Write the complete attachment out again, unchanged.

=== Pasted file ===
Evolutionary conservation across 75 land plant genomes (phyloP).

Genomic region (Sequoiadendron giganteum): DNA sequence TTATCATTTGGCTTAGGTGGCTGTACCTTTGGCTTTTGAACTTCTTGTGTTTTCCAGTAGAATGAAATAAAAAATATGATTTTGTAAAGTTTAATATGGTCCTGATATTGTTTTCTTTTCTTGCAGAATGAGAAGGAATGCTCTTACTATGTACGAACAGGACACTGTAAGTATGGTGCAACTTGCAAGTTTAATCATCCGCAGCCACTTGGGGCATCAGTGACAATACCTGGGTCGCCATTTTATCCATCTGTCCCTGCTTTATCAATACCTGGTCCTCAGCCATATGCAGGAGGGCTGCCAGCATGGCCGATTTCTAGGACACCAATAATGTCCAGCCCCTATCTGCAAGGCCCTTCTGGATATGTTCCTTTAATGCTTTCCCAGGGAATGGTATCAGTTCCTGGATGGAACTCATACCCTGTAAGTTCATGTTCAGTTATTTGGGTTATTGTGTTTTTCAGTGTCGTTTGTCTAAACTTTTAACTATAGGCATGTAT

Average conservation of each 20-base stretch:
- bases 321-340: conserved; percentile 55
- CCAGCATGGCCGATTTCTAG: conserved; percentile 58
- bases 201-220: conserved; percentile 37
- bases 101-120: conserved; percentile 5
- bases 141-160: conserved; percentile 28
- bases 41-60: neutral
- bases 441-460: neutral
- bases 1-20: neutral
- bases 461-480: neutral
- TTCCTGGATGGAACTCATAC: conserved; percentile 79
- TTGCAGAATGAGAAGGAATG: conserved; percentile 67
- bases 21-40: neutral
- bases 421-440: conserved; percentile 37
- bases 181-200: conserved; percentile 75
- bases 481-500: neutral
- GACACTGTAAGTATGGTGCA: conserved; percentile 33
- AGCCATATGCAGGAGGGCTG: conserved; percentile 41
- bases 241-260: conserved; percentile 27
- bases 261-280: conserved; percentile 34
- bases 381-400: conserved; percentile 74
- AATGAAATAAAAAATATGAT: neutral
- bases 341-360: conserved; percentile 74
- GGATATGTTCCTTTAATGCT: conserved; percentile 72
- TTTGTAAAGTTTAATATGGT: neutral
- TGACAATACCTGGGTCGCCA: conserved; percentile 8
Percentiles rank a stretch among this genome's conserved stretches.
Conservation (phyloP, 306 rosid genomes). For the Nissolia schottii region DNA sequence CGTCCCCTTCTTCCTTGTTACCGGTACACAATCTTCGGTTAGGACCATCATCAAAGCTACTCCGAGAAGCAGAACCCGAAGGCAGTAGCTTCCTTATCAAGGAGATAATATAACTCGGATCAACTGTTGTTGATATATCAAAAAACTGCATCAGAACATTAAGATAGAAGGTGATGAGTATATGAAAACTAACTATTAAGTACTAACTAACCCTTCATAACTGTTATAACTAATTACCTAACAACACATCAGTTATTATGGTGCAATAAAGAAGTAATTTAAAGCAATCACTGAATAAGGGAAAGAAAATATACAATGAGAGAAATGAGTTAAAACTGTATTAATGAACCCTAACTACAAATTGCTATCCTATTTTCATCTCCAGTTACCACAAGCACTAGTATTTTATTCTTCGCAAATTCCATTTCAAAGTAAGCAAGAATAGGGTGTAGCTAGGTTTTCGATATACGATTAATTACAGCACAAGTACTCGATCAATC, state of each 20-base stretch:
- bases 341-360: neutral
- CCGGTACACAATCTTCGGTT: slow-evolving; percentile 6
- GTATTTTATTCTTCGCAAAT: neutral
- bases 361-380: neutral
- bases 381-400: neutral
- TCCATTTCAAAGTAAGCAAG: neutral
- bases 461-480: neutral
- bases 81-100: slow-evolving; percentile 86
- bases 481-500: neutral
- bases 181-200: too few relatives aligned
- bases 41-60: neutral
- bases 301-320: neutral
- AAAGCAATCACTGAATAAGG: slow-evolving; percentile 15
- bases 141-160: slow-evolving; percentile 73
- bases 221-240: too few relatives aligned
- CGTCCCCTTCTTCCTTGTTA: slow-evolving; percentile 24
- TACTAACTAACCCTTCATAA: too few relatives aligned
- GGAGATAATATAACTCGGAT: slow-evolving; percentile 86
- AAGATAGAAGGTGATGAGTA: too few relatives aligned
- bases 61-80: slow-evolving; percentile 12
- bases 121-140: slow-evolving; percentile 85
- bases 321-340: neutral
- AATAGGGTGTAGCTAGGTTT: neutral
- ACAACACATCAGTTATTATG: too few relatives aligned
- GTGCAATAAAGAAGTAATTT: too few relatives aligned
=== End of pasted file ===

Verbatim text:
Evolutionary conservation across 75 land plant genomes (phyloP).

Genomic region (Sequoiadendron giganteum): DNA sequence TTATCATTTGGCTTAGGTGGCTGTACCTTTGGCTTTTGAACTTCTTGTGTTTTCCAGTAGAATGAAATAAAAAATATGATTTTGTAAAGTTTAATATGGTCCTGATATTGTTTTCTTTTCTTGCAGAATGAGAAGGAATGCTCTTACTATGTACGAACAGGACACTGTAAGTATGGTGCAACTTGCAAGTTTAATCATCCGCAGCCACTTGGGGCATCAGTGACAATACCTGGGTCGCCATTTTATCCATCTGTCCCTGCTTTATCAATACCTGGTCCTCAGCCATATGCAGGAGGGCTGCCAGCATGGCCGATTTCTAGGACACCAATAATGTCCAGCCCCTATCTGCAAGGCCCTTCTGGATATGTTCCTTTAATGCTTTCCCAGGGAATGGTATCAGTTCCTGGATGGAACTCATACCCTGTAAGTTCATGTTCAGTTATTTGGGTTATTGTGTTTTTCAGTGTCGTTTGTCTAAACTTTTAACTATAGGCATGTAT

Average conservation of each 20-base stretch:
- bases 321-340: conserved; percentile 55
- CCAGCATGGCCGATTTCTAG: conserved; percentile 58
- bases 201-220: conserved; percentile 37
- bases 101-120: conserved; percentile 5
- bases 141-160: conserved; percentile 28
- bases 41-60: neutral
- bases 441-460: neutral
- bases 1-20: neutral
- bases 461-480: neutral
- TTCCTGGATGGAACTCATAC: conserved; percentile 79
- TTGCAGAATGAGAAGGAATG: conserved; percentile 67
- bases 21-40: neutral
- bases 421-440: conserved; percentile 37
- bases 181-200: conserved; percentile 75
- bases 481-500: neutral
- GACACTGTAAGTATGGTGCA: conserved; percentile 33
- AGCCATATGCAGGAGGGCTG: conserved; percentile 41
- bases 241-260: conserved; percentile 27
- bases 261-280: conserved; percentile 34
- bases 381-400: conserved; percentile 74
- AATGAAATAAAAAATATGAT: neutral
- bases 341-360: conserved; percentile 74
- GGATATGTTCCTTTAATGCT: conserved; percentile 72
- TTTGTAAAGTTTAATATGGT: neutral
- TGACAATACCTGGGTCGCCA: conserved; percentile 8
Percentiles rank a stretch among this genome's conserved stretches.
Conservation (phyloP, 306 rosid genomes). For the Nissolia schottii region DNA sequence CGTCCCCTTCTTCCTTGTTACCGGTACACAATCTTCGGTTAGGACCATCATCAAAGCTACTCCGAGAAGCAGAACCCGAAGGCAGTAGCTTCCTTATCAAGGAGATAATATAACTCGGATCAACTGTTGTTGATATATCAAAAAACTGCATCAGAACATTAAGATAGAAGGTGATGAGTATATGAAAACTAACTATTAAGTACTAACTAACCCTTCATAACTGTTATAACTAATTACCTAACAACACATCAGTTATTATGGTGCAATAAAGAAGTAATTTAAAGCAATCACTGAATAAGGGAAAGAAAATATACAATGAGAGAAATGAGTTAAAACTGTATTAATGAACCCTAACTACAAATTGCTATCCTATTTTCATCTCCAGTTACCACAAGCACTAGTATTTTATTCTTCGCAAATTCCATTTCAAAGTAAGCAAGAATAGGGTGTAGCTAGGTTTTCGATATACGATTAATTACAGCACAAGTACTCGATCAATC, state of each 20-base stretch:
- bases 341-360: neutral
- CCGGTACACAATCTTCGGTT: slow-evolving; percentile 6
- GTATTTTATTCTTCGCAAAT: neutral
- bases 361-380: neutral
- bases 381-400: neutral
- TCCATTTCAAAGTAAGCAAG: neutral
- bases 461-480: neutral
- bases 81-100: slow-evolving; percentile 86
- bases 481-500: neutral
- bases 181-200: too few relatives aligned
- bases 41-60: neutral
- bases 301-320: neutral
- AAAGCAATCACTGAATAAGG: slow-evolving; percentile 15
- bases 141-160: slow-evolving; percentile 73
- bases 221-240: too few relatives aligned
- CGTCCCCTTCTTCCTTGTTA: slow-evolving; percentile 24
- TACTAACTAACCCTTCATAA: too few relatives aligned
- GGAGATAATATAACTCGGAT: slow-evolving; percentile 86
- AAGATAGAAGGTGATGAGTA: too few relatives aligned
- bases 61-80: slow-evolving; percentile 12
- bases 121-140: slow-evolving; percentile 85
- bases 321-340: neutral
- AATAGGGTGTAGCTAGGTTT: neutral
- ACAACACATCAGTTATTATG: too few relatives aligned
- GTGCAATAAAGAAGTAATTT: too few relatives aligned